> > > single good reason to do it.
> >
> > Where does this skeleton/framework come from? Within the kernel?
>
> Since there might need to be runtime modifications done to the tree based
on
> ACPI events, it seems to make sense to do it in the kernel, so that
translation
> state and such can be kept around for use by the runtime modification
parts.
>
> Having it extractable out of the kernel tree for testing purposes would
be
> greatly appreciated, so it can be ran through valgrind, add testcases,
etc.

This is still sounding awfully complicated.

> > That
> > sounds like an arcane board file equivalent, and is counter to the
> > entire reason for using UEFI and ACPI -- having a well-defined
> > (excluding particular driver bindings, and I'm not arguing well-defined
> > means nice) stable standard that allows the kernel to boot on an
> > arbitrary platform without requiring arbitrary platform-specific code
> > everywhere in the boot path.
> >
> > It might not be pretty, and it will certainly require a lot of work,
but
> > I'd prefer it at least for a semblance of uniformity.
>
> That is a red herring -- that booting standard has _nothing_ to do with
> ACPI. Once you've got a standard that is well-defined enough like that,
> you no longer need the runtime portions of ACPI to deal with it. You
> can just hardcode it. You need a way to probe _which_ type of standard
> is used, but from there on out you can assume that things are the same
> way.

The UEFI spec pulls in portions of ACPI. I do not know the full extent
of the interaction between the two, but I know that they are not
completely decoupled. As you have pointed out we are not experienced
with ACPI or UEFI, so I don't think we can make statements that one is
perfectly fine without the other.

> > I think that trying to shoe-horn ACPI-derived information into device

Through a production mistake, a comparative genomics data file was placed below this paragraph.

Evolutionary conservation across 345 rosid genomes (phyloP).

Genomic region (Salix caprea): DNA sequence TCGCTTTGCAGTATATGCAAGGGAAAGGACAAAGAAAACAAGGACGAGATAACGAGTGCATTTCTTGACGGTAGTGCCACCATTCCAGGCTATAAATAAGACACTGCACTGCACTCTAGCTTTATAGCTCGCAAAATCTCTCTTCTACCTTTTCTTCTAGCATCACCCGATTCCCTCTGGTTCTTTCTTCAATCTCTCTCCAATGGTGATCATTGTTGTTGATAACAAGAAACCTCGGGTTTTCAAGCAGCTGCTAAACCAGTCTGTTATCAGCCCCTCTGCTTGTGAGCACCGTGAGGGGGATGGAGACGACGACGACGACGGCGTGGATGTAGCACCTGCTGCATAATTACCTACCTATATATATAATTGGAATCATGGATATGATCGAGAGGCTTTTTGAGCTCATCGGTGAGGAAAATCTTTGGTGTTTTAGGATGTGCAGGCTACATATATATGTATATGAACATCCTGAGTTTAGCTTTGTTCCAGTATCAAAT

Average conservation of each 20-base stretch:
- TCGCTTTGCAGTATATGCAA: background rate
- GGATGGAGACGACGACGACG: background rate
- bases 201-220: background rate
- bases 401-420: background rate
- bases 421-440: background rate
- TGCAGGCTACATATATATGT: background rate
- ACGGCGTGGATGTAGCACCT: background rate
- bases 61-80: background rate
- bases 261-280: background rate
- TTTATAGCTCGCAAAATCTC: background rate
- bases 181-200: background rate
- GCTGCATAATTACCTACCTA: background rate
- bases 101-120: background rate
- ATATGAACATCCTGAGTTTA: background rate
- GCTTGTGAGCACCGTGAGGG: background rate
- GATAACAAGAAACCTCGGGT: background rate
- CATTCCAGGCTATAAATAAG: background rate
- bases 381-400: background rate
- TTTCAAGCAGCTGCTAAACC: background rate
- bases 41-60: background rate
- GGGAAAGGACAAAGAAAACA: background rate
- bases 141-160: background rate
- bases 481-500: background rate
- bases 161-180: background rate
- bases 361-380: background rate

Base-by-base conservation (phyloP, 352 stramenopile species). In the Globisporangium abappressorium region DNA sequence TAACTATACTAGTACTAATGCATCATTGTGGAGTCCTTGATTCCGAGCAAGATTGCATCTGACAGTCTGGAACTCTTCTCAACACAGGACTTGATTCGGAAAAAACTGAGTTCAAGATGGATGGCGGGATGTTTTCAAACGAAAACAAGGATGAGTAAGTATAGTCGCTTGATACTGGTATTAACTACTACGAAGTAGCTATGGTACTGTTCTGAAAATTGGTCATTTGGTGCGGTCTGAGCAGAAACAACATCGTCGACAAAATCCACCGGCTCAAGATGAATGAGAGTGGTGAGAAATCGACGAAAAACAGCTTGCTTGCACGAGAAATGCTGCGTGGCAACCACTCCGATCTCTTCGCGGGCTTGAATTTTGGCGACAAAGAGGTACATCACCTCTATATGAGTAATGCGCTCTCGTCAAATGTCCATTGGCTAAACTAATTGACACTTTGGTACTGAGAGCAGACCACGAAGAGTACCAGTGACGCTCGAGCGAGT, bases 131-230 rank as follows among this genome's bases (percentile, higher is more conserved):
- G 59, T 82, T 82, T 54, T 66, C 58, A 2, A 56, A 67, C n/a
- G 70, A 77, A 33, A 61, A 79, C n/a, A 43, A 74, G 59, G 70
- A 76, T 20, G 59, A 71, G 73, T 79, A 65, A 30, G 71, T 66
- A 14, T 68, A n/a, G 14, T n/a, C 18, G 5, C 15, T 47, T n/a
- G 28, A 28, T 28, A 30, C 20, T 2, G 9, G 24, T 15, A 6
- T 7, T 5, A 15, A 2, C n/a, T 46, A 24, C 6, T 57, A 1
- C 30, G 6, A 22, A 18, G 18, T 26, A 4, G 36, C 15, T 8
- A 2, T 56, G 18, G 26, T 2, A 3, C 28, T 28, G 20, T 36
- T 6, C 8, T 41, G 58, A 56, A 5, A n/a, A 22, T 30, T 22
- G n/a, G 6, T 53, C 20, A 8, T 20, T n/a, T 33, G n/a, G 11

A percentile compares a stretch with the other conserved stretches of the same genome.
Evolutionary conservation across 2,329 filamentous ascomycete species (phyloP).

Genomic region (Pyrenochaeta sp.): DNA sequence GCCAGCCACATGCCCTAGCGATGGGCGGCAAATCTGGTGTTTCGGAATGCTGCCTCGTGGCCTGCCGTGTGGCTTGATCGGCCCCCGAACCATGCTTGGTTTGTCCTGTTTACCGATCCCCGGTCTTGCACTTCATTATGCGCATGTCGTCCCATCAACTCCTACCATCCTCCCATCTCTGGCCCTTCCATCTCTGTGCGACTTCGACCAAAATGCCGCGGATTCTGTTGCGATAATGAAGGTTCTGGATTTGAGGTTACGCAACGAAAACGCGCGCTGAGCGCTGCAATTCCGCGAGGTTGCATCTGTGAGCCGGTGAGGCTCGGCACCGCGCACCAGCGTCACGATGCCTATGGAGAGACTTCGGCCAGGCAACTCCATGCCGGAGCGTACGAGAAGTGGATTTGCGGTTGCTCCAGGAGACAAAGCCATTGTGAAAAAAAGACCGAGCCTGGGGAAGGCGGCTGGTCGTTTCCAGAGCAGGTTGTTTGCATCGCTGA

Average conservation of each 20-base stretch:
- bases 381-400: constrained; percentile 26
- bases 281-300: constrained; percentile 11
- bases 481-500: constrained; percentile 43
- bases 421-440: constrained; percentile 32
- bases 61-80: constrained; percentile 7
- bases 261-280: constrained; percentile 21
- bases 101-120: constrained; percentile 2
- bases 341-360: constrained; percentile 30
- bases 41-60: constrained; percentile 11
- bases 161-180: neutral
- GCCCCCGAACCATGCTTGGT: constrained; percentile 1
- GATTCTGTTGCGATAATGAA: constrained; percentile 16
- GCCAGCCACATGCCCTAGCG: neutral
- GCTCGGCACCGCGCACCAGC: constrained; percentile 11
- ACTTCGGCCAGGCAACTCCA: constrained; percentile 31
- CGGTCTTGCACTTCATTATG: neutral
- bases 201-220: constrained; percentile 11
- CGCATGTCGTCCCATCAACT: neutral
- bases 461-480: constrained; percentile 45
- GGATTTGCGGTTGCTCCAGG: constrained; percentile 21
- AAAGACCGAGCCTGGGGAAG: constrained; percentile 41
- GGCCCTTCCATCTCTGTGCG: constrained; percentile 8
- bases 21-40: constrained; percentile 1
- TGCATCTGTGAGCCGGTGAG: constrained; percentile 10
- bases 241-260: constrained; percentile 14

> > tree is fundamentally the wrong approach. I don't think it encourages
> > best practices, and I don't think it's beneficial to the long term
> > health of Linux or the ecosystem as a whole.
>
> There are no known best practices with ACPI. It's a complete fumbling
> around in the dark right now. We're complaining about reviewer bandwith
> on DT -- do we have a single reviewer for ACPI on ARM that actually
> knows what a good solution looks like? I don't think so.

There are many people in the Linux community who have ACPI experience.
They may not be active on the ARM side, but it's not fair to say there
are no known best practices. I will agree that for the level of
variation we're likely to expect we are pushing the boundaries.

> So, until there's strong evidence that ACPI is actually going to be
> a sane solution, in other words, until someone has shipped a system
> that uses it (with Windows) and does it successfully without being
> a hot mess, we shouldn't litter the kernel with it.

Again, I'm not sure that we should rely on Windows as our saviour from
insanity. A lot of the issues we are going to encounter are going to be
in vendor-specific code (i.e. drivers), and I do not believe that is
solved by having a single entity in charge of the general frameworks
those are built upon.

> Vendors can standardise of UEFI if they want, but I would much rather
> see them bundle DTB images with their firmware today, than rely on early
> buggy and still-early-on-the-learning-curve ACPI bindings that we then
> have to live with forever.

I agree that today a DTB is preferable to an ACPI implementation.

I think that mapping from ACPI => DT is less sane than building support
for ACPI, and is not going to help us in the long term.

I think that we need to be involved in ACPI from today if we have any
hope of having something sane in future.

Thanks,
Mark.

[1] http://events.linuxfoundation.org/sites/events/files/slides/x86-platform.pdf